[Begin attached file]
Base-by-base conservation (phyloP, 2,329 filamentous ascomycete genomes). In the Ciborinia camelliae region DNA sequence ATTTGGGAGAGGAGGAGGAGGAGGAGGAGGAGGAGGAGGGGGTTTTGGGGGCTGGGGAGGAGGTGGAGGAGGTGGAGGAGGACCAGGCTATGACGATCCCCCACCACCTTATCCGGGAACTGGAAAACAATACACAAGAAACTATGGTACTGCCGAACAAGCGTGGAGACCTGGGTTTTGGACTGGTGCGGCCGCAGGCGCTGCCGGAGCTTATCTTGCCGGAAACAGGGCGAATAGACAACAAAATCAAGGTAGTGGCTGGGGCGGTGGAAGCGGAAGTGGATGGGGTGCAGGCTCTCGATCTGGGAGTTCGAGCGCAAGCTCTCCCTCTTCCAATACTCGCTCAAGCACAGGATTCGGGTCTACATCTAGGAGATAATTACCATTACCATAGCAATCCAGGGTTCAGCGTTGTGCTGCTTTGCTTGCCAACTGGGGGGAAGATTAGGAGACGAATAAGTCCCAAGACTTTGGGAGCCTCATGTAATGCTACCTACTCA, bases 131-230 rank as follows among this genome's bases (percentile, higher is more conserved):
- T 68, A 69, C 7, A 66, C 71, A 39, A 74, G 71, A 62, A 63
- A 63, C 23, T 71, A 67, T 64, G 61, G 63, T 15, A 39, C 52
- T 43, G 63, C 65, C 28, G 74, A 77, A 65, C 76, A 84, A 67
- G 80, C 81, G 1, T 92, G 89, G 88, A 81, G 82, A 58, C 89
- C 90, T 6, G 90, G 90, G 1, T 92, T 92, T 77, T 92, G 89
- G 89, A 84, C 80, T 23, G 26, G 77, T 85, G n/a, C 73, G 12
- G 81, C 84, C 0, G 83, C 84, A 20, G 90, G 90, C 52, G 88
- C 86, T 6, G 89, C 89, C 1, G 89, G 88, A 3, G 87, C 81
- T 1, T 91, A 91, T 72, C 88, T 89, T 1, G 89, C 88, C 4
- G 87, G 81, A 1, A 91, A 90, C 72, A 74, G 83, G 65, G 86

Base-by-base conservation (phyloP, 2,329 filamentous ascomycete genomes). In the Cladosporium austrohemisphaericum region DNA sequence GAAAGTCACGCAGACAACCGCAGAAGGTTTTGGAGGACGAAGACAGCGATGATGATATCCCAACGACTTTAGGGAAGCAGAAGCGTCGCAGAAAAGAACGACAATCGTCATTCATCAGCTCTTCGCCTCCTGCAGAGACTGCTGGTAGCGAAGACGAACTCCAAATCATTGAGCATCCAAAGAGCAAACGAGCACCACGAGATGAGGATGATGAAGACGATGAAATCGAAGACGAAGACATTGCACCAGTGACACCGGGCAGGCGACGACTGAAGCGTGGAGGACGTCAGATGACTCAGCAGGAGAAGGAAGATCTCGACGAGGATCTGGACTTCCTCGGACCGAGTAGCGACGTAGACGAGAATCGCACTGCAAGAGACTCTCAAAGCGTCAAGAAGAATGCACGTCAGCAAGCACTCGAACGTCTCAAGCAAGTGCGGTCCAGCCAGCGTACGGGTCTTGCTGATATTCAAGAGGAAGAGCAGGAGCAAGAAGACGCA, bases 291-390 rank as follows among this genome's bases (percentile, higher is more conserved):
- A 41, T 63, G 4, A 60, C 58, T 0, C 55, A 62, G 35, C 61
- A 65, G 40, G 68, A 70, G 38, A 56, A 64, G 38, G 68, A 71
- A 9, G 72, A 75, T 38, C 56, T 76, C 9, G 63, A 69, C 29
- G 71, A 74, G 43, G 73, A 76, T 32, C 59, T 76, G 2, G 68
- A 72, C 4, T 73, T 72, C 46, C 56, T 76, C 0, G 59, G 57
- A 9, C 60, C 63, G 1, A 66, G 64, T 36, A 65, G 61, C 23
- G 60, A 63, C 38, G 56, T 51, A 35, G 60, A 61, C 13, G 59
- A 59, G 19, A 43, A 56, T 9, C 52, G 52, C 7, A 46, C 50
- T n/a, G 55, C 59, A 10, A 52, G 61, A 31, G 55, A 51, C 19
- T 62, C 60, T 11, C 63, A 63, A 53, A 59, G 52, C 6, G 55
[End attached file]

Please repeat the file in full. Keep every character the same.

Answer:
Base-by-base conservation (phyloP, 2,329 filamentous ascomycete genomes). In the Ciborinia camelliae region DNA sequence ATTTGGGAGAGGAGGAGGAGGAGGAGGAGGAGGAGGAGGGGGTTTTGGGGGCTGGGGAGGAGGTGGAGGAGGTGGAGGAGGACCAGGCTATGACGATCCCCCACCACCTTATCCGGGAACTGGAAAACAATACACAAGAAACTATGGTACTGCCGAACAAGCGTGGAGACCTGGGTTTTGGACTGGTGCGGCCGCAGGCGCTGCCGGAGCTTATCTTGCCGGAAACAGGGCGAATAGACAACAAAATCAAGGTAGTGGCTGGGGCGGTGGAAGCGGAAGTGGATGGGGTGCAGGCTCTCGATCTGGGAGTTCGAGCGCAAGCTCTCCCTCTTCCAATACTCGCTCAAGCACAGGATTCGGGTCTACATCTAGGAGATAATTACCATTACCATAGCAATCCAGGGTTCAGCGTTGTGCTGCTTTGCTTGCCAACTGGGGGGAAGATTAGGAGACGAATAAGTCCCAAGACTTTGGGAGCCTCATGTAATGCTACCTACTCA, bases 131-230 rank as follows among this genome's bases (percentile, higher is more conserved):
- T 68, A 69, C 7, A 66, C 71, A 39, A 74, G 71, A 62, A 63
- A 63, C 23, T 71, A 67, T 64, G 61, G 63, T 15, A 39, C 52
- T 43, G 63, C 65, C 28, G 74, A 77, A 65, C 76, A 84, A 67
- G 80, C 81, G 1, T 92, G 89, G 88, A 81, G 82, A 58, C 89
- C 90, T 6, G 90, G 90, G 1, T 92, T 92, T 77, T 92, G 89
- G 89, A 84, C 80, T 23, G 26, G 77, T 85, G n/a, C 73, G 12
- G 81, C 84, C 0, G 83, C 84, A 20, G 90, G 90, C 52, G 88
- C 86, T 6, G 89, C 89, C 1, G 89, G 88, A 3, G 87, C 81
- T 1, T 91, A 91, T 72, C 88, T 89, T 1, G 89, C 88, C 4
- G 87, G 81, A 1, A 91, A 90, C 72, A 74, G 83, G 65, G 86

Base-by-base conservation (phyloP, 2,329 filamentous ascomycete genomes). In the Cladosporium austrohemisphaericum region DNA sequence GAAAGTCACGCAGACAACCGCAGAAGGTTTTGGAGGACGAAGACAGCGATGATGATATCCCAACGACTTTAGGGAAGCAGAAGCGTCGCAGAAAAGAACGACAATCGTCATTCATCAGCTCTTCGCCTCCTGCAGAGACTGCTGGTAGCGAAGACGAACTCCAAATCATTGAGCATCCAAAGAGCAAACGAGCACCACGAGATGAGGATGATGAAGACGATGAAATCGAAGACGAAGACATTGCACCAGTGACACCGGGCAGGCGACGACTGAAGCGTGGAGGACGTCAGATGACTCAGCAGGAGAAGGAAGATCTCGACGAGGATCTGGACTTCCTCGGACCGAGTAGCGACGTAGACGAGAATCGCACTGCAAGAGACTCTCAAAGCGTCAAGAAGAATGCACGTCAGCAAGCACTCGAACGTCTCAAGCAAGTGCGGTCCAGCCAGCGTACGGGTCTTGCTGATATTCAAGAGGAAGAGCAGGAGCAAGAAGACGCA, bases 291-390 rank as follows among this genome's bases (percentile, higher is more conserved):
- A 41, T 63, G 4, A 60, C 58, T 0, C 55, A 62, G 35, C 61
- A 65, G 40, G 68, A 70, G 38, A 56, A 64, G 38, G 68, A 71
- A 9, G 72, A 75, T 38, C 56, T 76, C 9, G 63, A 69, C 29
- G 71, A 74, G 43, G 73, A 76, T 32, C 59, T 76, G 2, G 68
- A 72, C 4, T 73, T 72, C 46, C 56, T 76, C 0, G 59, G 57
- A 9, C 60, C 63, G 1, A 66, G 64, T 36, A 65, G 61, C 23
- G 60, A 63, C 38, G 56, T 51, A 35, G 60, A 61, C 13, G 59
- A 59, G 19, A 43, A 56, T 9, C 52, G 52, C 7, A 46, C 50
- T n/a, G 55, C 59, A 10, A 52, G 61, A 31, G 55, A 51, C 19
- T 62, C 60, T 11, C 63, A 63, A 53, A 59, G 52, C 6, G 55